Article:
Major Vocal Rarities, 1903 - 1913          (Symposium 1350)
Item# V1083
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Major Vocal Rarities, 1903 - 1913          (Symposium 1350)
V1083. MAJOR VOCAL RARITIES, 1903 - 1913, featuring Roxy King, Francis Maclennan, Luise Perard-Petzl, Francisco d’Andrade, Ivan Ershov & Feodor Chaliapin. (England) Symposium 1350. Final Sealed Copy! - 760411350025


“The title of this disc, MAJOR VOCAL RARITIES, does not refer to barely known singers. Chaliapin remains a household name, at least in households where archival opera is a fluently spoken language, and Ershov, d’Andrade, and MacLennan are well known to collectors. It’s the recordings presented here that range from rare to fabulously rare, whatever the intrinsic worth or renown of the individual singers.

Self-critical and introspective, Ivan Ershov was renowned as much for pedagogy in his later years as his successes as a dramatic tenor. He recorded only 10 selections, all in 1903; and although the voice on Symposium’s selection of three was clearly recorded at considerable distance from the acoustical horn—no doubt to limit blasting—the power, prodigal beauty, and breadth of his sound remains evident. A tenor who can perform Tannhäuser’s ‘Dir tone Lob!’ in this fashion would be a major star today, even if he were to sing it in Russian, as Ershov does. Equally good is his ‘Ora e per sempre addio’, with the heavy, slow tread appropriate to this selection from OTELLO. There’s no subtlety here, but then the music doesn’t require that, and there’s enough visceral excitement to more than compensate.

Bruno Walter considered Francesco D’Andrade the best Don Giovanni he had ever conducted, an interesting point when one remembers that another of Walter’s chosen leads in this part was Ezio Pinza. D’Andrade was nearing 50 when he made these 1907 recordings for Lyrophon, his signature signed into each wax copy.

The four 1913 recordings of Luise Perard-Petzl, the only ones she made, demonstrate an uncommonly good technique (despite the fast vibrato, her two trills early on in the TROVATORE aria are the real thing), considerable musicality, and a sure sense of theater. She does not sound comfortable with the fast tempos required to fit these selections on discs of the period, which is a shame, because there’s more personality to these items than some accounts recorded by more celebrated singers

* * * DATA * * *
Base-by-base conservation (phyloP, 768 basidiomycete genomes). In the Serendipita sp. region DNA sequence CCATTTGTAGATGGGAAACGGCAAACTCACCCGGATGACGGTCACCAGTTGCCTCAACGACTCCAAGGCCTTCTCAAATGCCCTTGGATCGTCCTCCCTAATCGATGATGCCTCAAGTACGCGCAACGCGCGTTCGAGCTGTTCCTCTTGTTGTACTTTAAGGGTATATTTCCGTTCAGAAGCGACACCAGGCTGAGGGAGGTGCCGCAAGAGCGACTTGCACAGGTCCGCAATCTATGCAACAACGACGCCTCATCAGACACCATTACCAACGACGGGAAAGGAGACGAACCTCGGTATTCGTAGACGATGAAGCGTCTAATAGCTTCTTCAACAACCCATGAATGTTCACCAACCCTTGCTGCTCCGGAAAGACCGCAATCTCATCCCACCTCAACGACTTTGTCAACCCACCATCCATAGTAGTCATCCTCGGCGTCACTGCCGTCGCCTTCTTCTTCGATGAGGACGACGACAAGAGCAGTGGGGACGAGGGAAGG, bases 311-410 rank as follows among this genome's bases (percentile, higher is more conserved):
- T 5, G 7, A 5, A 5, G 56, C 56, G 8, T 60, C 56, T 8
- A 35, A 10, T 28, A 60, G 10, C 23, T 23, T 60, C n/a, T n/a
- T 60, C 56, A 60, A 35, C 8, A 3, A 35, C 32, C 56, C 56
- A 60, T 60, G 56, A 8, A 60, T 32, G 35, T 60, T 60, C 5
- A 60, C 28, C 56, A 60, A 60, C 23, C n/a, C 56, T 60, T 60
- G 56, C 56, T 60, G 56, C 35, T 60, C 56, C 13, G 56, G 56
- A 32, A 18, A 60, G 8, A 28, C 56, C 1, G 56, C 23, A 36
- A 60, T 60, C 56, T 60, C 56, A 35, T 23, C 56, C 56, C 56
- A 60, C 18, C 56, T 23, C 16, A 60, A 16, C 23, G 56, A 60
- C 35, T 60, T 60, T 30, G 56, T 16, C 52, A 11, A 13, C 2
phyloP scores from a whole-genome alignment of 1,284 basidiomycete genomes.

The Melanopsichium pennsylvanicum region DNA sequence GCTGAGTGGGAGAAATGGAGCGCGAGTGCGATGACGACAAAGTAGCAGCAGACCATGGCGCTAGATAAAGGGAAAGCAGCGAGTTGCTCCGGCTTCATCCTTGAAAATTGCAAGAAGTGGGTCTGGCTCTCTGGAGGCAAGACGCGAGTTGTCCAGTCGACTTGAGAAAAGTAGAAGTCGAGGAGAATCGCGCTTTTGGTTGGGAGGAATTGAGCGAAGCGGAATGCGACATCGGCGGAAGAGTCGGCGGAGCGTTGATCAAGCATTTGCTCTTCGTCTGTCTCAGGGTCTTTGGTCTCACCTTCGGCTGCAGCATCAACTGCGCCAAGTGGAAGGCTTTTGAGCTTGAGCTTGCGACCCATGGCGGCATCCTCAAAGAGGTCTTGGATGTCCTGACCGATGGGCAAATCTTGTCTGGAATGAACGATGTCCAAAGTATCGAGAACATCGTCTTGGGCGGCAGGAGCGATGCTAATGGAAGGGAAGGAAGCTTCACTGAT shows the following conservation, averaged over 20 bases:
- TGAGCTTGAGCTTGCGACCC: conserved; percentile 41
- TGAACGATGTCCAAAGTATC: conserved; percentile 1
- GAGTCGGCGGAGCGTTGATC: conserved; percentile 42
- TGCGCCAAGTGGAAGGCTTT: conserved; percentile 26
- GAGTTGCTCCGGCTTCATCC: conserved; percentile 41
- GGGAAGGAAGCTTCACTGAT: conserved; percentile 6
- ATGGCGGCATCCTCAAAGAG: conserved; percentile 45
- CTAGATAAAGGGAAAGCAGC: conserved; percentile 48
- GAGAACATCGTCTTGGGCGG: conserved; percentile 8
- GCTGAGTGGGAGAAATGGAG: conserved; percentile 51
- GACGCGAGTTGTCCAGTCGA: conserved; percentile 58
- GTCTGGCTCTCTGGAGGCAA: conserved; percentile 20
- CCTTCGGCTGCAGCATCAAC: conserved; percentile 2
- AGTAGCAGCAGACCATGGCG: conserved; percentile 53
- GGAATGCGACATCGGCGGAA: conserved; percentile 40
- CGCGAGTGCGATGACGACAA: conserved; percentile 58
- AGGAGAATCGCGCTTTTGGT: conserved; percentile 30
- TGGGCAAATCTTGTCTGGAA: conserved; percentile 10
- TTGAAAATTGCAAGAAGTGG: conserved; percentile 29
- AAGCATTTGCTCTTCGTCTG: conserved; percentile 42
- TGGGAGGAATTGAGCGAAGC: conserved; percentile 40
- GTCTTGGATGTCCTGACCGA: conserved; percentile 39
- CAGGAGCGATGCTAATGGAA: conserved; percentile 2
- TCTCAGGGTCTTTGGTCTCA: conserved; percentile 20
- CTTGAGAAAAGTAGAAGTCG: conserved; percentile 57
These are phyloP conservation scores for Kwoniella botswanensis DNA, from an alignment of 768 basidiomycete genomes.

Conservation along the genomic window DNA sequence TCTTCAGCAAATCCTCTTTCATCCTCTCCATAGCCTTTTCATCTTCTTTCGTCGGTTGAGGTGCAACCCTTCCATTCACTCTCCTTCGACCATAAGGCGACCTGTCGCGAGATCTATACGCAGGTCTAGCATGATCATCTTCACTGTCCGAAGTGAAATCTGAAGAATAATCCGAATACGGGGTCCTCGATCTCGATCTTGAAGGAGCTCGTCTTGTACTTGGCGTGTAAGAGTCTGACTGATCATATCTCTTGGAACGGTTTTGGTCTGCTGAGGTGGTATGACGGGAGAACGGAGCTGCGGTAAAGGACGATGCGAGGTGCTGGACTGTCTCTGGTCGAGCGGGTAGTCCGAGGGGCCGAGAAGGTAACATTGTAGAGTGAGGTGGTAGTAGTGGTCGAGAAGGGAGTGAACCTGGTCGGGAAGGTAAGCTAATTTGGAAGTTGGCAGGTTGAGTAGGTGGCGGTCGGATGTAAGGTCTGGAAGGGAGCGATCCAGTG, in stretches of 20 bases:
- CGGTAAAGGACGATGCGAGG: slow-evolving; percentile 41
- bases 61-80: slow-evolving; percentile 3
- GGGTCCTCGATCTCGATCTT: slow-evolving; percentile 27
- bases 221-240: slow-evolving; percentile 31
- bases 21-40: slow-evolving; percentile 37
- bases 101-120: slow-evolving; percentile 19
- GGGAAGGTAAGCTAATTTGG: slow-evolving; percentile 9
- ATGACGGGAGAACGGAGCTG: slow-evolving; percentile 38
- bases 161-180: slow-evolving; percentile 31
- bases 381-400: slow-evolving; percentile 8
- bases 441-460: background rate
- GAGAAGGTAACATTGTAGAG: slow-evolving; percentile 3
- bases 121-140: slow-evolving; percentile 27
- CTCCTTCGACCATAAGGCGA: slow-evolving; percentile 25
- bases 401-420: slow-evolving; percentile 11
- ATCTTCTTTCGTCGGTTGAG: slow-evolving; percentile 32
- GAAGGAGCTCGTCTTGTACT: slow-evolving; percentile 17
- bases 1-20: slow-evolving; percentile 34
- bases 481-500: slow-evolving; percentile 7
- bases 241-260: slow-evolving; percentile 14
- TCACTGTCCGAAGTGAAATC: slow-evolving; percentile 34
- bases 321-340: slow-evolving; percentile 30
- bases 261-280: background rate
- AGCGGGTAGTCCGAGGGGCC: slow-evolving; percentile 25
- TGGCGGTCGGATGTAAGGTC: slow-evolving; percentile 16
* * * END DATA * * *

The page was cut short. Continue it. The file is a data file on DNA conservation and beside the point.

Francis MacLennan is best known as the one-time husband of Florence Easton, but he was a fine singer in his own right. His four very rare sides from 1908 show a forward production and good enunciation, though he also sounds inhibited by the studio setting, and his slurring would be regarded as bad form today. MacLennan’s tone in the TANNHÄUSER selections comes nowhere near Ershov’s splendor, but his is still a fine voice, used intelligently.

Roxy King was the only name in this group that threw me for a loop. She was a native of Alliance, Ohio, who moved with her family at the age of 13 to Brazil. Studies in Berlin followed, and if the liner notes are to be believed, she became a singer of renown there. She retired in 1908, moved back to Brazil, married, and vanished from history. The five 1905 selections supplied on this disc demonstrate a voice capable of great delicacy (MIGNON) but also freeness and power (CAVALLERIA RUSTICANA). Its intonation is occasionally wayward, but King uses her attractive sound with imagination.

Feodor Chaliapin loved to perform and discovered the phonograph early in his career. There have even been a couple of celebrated cylinders unearthed that were made at private parties in the 1890's. These three 1907 selections were test pressings of folk songs, without accompaniment. The liner notes suggest Chaliapin might have been trying out his voice; I wonder if he was trying out new recording equipment. All were cut at very low levels, which means a high level of background noise, even for the age of the discs. That said, there’s no denying the power of the bass as a great communicator, completely at home before the infamously terrifying horn.

Definitely for vocal aficionados, this is a welcome collection of rare material from familiar and unfamiliar voices alike.”

- Barry Brenesal, FANFARE